This winter has been about moving on for Russell, who said he’s spent months working to strengthen his foot and shoulder after they limited him to 110 games last season, the fewest he played in his first three big league campaigns.

And so for Russell, the formula for returning to his 2016 levels of offensive aptitude isn’t a difficult one: stay on the field.

“Especially with the injuries, I definitely wanted to showcase some more of my talent last year than I displayed,” Russell said. “So going into this year, it’s mainly just keeping a good mental — just staying level headed. And also staying healthy and producing and being out there on the field.

“Next step for me, really just staying out there on the field. I really want to see what I can do as far as helping the team if I can stay healthy for a full season. I think if I just stay out there on the field, I’m going to produce.”

While the decrease in being on the field meant lower numbers from a “counting” standpoint — the drop from 21 homers in 2016 to 12 last year, the drop from 95 RBIs to 43 can in part be attributed to the lower number of games — certain rate stats looked different, too. His on-base percentage dropped from .321 in 2016 to .304 last year.

Russell also struggled during the postseason, picking up just six hits in 36 plate appearances in series against the Washington Nationals and Los Angeles Dodgers. He struck out 13 times in 10 postseason games.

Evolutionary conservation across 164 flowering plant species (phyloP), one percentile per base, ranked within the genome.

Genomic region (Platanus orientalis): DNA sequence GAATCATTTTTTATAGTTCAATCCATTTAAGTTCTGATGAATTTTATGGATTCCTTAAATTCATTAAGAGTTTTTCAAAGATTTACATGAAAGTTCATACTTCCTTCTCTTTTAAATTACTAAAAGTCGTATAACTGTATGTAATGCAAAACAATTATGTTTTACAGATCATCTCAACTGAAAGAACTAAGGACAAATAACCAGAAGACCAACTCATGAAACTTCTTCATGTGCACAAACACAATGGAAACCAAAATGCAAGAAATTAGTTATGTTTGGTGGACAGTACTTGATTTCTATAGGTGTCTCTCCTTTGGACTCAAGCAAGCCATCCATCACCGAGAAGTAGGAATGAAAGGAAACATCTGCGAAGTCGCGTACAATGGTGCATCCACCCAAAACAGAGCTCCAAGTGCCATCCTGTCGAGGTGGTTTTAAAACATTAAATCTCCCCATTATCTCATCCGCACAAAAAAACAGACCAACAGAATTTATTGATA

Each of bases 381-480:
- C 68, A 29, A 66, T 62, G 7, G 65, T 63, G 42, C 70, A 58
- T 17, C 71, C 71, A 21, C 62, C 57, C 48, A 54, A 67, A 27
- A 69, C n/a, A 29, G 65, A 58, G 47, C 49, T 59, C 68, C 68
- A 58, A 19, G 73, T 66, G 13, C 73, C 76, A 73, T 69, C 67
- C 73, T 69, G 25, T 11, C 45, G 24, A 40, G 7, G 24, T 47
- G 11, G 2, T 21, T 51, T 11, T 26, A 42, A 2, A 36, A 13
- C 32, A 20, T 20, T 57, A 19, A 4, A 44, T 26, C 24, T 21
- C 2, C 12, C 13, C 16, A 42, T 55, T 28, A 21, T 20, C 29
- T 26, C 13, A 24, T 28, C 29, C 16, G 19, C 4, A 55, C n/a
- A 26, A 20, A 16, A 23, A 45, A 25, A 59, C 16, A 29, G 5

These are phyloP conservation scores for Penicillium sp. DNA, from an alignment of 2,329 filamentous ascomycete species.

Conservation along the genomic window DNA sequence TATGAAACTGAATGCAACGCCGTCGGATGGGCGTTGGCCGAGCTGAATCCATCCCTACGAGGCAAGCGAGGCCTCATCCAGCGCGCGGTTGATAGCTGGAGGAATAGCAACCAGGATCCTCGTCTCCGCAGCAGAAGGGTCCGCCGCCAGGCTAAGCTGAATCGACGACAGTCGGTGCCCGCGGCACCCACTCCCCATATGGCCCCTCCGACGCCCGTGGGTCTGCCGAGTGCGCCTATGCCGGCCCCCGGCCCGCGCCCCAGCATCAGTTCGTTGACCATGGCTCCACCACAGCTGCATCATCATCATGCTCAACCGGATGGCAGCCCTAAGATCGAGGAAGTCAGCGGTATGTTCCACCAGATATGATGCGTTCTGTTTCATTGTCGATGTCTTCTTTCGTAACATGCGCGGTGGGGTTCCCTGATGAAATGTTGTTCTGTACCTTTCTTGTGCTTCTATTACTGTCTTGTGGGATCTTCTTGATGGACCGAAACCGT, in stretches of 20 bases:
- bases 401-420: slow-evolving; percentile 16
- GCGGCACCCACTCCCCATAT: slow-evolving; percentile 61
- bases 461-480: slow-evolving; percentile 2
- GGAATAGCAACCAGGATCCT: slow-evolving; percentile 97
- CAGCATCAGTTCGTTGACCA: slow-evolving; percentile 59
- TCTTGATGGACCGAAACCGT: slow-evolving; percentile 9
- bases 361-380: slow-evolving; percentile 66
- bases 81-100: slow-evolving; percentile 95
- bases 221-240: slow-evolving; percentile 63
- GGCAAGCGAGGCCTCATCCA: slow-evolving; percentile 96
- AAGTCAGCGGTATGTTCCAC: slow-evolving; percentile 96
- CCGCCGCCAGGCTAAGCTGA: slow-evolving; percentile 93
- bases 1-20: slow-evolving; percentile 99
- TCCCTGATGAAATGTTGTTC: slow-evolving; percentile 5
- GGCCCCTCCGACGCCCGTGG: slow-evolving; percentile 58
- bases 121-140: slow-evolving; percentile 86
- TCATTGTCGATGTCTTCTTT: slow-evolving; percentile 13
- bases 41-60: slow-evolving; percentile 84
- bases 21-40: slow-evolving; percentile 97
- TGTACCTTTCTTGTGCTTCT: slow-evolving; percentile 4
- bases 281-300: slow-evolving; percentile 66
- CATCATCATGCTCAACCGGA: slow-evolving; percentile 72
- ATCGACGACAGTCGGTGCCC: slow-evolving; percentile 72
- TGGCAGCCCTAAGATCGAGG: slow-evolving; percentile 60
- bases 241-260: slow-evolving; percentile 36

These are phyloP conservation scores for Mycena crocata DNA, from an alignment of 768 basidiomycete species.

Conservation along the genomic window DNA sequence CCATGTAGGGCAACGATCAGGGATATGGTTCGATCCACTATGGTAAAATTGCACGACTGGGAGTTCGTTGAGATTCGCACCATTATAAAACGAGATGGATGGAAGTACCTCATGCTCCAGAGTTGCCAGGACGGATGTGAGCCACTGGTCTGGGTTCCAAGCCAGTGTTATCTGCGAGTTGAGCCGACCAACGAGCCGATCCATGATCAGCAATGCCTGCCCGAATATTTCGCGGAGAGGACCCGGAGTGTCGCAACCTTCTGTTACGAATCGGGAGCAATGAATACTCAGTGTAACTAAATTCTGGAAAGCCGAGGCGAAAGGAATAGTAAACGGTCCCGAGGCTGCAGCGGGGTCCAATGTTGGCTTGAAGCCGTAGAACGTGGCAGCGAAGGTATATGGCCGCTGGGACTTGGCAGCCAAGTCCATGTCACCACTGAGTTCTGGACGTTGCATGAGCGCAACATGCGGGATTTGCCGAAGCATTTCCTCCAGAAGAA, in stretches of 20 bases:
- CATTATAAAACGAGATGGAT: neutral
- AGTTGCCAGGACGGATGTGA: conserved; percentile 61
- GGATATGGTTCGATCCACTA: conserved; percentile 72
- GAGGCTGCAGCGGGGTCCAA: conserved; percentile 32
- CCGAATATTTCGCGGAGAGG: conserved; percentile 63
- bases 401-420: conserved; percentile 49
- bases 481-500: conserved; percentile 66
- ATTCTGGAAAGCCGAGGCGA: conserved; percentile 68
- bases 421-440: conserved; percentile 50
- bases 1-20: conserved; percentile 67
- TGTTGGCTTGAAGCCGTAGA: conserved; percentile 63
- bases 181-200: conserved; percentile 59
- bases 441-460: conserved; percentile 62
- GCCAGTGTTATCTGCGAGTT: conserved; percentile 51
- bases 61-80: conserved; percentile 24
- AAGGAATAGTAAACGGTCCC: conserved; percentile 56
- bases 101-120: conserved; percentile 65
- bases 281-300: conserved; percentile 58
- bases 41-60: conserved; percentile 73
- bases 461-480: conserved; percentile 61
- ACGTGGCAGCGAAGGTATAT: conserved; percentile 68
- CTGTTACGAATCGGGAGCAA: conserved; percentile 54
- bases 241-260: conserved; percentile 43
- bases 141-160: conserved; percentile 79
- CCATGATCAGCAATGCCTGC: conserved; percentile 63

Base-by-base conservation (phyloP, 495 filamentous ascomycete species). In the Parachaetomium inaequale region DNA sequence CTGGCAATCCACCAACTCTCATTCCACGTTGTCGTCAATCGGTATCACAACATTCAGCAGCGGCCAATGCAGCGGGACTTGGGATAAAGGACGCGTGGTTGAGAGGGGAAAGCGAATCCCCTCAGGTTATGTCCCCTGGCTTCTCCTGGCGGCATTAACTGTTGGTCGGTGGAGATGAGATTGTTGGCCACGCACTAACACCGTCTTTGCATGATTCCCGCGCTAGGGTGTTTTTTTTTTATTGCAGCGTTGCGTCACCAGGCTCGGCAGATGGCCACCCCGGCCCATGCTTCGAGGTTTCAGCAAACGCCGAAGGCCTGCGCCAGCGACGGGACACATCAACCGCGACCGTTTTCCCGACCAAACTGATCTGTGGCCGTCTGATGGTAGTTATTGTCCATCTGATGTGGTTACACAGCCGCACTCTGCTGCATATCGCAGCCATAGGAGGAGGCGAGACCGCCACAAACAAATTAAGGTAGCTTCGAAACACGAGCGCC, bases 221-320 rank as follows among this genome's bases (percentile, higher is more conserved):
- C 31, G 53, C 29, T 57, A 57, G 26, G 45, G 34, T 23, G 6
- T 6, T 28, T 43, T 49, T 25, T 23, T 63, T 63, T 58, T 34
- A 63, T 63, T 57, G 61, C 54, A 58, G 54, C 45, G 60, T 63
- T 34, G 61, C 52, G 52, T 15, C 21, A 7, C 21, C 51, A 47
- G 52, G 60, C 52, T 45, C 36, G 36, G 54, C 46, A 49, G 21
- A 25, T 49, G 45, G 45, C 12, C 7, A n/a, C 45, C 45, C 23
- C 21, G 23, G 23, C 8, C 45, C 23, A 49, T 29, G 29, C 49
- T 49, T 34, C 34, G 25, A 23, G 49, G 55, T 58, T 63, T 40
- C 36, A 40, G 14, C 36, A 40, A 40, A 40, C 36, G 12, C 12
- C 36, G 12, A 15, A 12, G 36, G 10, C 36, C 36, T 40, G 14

Of course, he wasn’t alone. That World Series hangover was team-wide throughout the first half of the season. And even though the Cubs scored 824 runs during the regular season, the second most in the National League and the fourth most in baseball, plenty of guys had their offensive struggles: Schwarber, Heyward and Ben Zobrist, to name a few.

“You can’t take anything for granted. So whenever you win a World Series or you do something good, you just have to live in the moment,” Russell said. “It was a tough season last year because we were coming off winning the World Series and the World Series hangover and all that. This year, we had a couple months off, a couple extra weeks off, and I think a lot of guys took advantage of that. I know I did. And now that we’re here in spring training, we’re going to get back at it.”

Cubs Talk Podcast: Discussing 5-man unit and where Montgomery fits into Cubs' plans


Cubs Talk Podcast: Discussing 5-man unit and where Montgomery fits into Cubs' plans

Jon Lester has arrived at Cubs camp, and he’s pleased with the new-look rotation full of potential aces. Kelly Crull and Vinnie Duber discuss the 5-man unit, and where Mike Montgomery fits into the Cubs’ plans.

Plus, Kelly and Vinnie talk Jason Heyward and Kyle Schwarber, along with the continuing free agent stalemate surrounding Jake Arrieta.

Listen to the full Cubs Talk Podcast right here: